Air travel, as we all know, is stressful. Add alcohol, fear and a celebrity or two, and you’ve got the makings of an industry that churns out more dramatic stories than Jackie Collins.
You’ve likely heard about the latest flight-induced fracas: a tit for tat between Alec Baldwin and the recently-bankrupt American Airlines. On Tuesday, Baldwin, star of the NBC sitcom “30 Rock,” was booted off a plane for refusing to turn off his iPhone. The actor was caught up in a game of “Words with Friends,” which he continued to play as the plane sat at the gate, despite requests from cabin crew to turn off all electronic devices.
Yesterday, American Airlines posted a statement on its Facebook page in response to the hullabaloo. The airline elected not to mention Baldwin by name, lending its scold, er, statement a passive-aggressive tone: “The passenger ultimately stood up (with the seat belt light still on for departure) and took his phone into the plane’s lavatory. He slammed the lavatory door so hard, the cockpit crew heard it and became alarmed, even with the cockpit door closed and locked.” American goes on to accuse “the passenger” of verbally abusing the airline crew and using foul language.
Baldwin released a less ambiguous response, criticizing the airline in a letter on HuffPost Travel, “A Farewell to Common Sense, Style, and Service on American Airlines.” In the essay, which was published yesterday, the actor offers an apology to the other passengers who were on the flight, but derides the airline industry for sub-par service “that would make Howard Hughes red-faced.” Baldwin argues that the airline’s shortage of common sense and customer service was the catalyst to his aggression.
We agree with Baldwin on one point: anyone who’s paid $30 for the privilege of carting a carry-on bag knows there’s an unmistakable demand for common sense in the airline industry. But is the Federal Aviation Administration’s safety rule regarding electronic devices on planes the place to start? John Deiner tackled this issue on our blog earlier this year, writing about his own encounter with a Baldwin-esque passenger. Deiner became nervous when his airplane seatmate refused to turn off his cell phone before takeoff, and subsequently sought out the answer to that industry-old question: Is it really necessary for passengers to turn off our phones and computers during takeoff and landing? Well, according to the FAA, yes. Writes Deiner:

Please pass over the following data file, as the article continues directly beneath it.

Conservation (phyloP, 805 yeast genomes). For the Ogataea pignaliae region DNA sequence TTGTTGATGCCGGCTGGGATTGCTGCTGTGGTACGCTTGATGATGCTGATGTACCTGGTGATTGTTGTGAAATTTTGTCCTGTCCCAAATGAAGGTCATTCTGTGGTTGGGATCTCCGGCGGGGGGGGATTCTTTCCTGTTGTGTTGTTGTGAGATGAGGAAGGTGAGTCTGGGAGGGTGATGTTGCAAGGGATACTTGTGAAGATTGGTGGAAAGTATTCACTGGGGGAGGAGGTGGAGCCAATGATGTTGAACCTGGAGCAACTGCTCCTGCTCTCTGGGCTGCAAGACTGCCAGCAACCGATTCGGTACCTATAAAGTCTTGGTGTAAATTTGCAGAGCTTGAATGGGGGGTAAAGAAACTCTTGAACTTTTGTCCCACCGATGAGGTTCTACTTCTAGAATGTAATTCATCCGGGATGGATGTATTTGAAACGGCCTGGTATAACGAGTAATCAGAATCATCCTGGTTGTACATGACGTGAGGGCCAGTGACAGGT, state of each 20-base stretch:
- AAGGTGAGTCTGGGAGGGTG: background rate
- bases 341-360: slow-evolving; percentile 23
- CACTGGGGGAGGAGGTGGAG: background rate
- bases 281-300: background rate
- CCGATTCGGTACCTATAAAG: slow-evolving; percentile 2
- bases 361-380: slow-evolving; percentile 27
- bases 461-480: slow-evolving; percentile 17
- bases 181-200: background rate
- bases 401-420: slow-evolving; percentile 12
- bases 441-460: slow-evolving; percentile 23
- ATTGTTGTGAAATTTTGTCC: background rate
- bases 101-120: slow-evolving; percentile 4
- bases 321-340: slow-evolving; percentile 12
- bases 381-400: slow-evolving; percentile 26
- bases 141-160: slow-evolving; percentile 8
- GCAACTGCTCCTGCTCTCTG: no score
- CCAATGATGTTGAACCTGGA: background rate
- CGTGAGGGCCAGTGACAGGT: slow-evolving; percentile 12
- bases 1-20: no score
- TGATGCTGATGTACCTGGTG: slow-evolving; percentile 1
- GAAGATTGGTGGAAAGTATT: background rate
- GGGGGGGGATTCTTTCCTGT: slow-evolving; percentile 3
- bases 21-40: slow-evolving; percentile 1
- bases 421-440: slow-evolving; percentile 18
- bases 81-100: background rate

“So what sort of danger were we in? Very little, most likely. I checked the Web site of the Federal Communications Commission (FCC), which prohibits the use of cell phones on flights. In 2007, the agency considered lifting the ban, but didn’t. Here’s why: ‘The FCC determined that the technical information provided by interested parties in response to the proposal was insufficient to determine whether in-flight use of wireless devices on aircraft could cause harmful interference to wireless networks on the ground. … In addition to the FCC’s rules, the Federal Aviation Administration (FAA) prohibits in-flight use of wireless devices because of potential interference to the aircraft’s navigation and communication systems.'”
There’s a slight chance that cell phone waves could cause complications with plane functionality. But just how slight is slight? Deiner cites a Discover Channel “MythBuster” episode that put the odds of such a happening at one in a million. Let’s be honest: If there was a bona fide probability that cell phone waves could take down a plane, we wouldn’t be permitted to bring them onboard in the first place. Or, at least, we’d have to dismantle our devices and carry them through security in clear, quart-size zip-top bags.
When our common sense tells us that a game of “Words with Friends” won’t harm a thing, but the cabin crew is instructing us to power down, should we listen — or keep placing tiles onto our virtual game boards? Your answer ultimately depends on whether you’ve joined Team Baldwin or Team AA in this latest industry feud. Tell us where you stand in the comments.
— written by Caroline Costello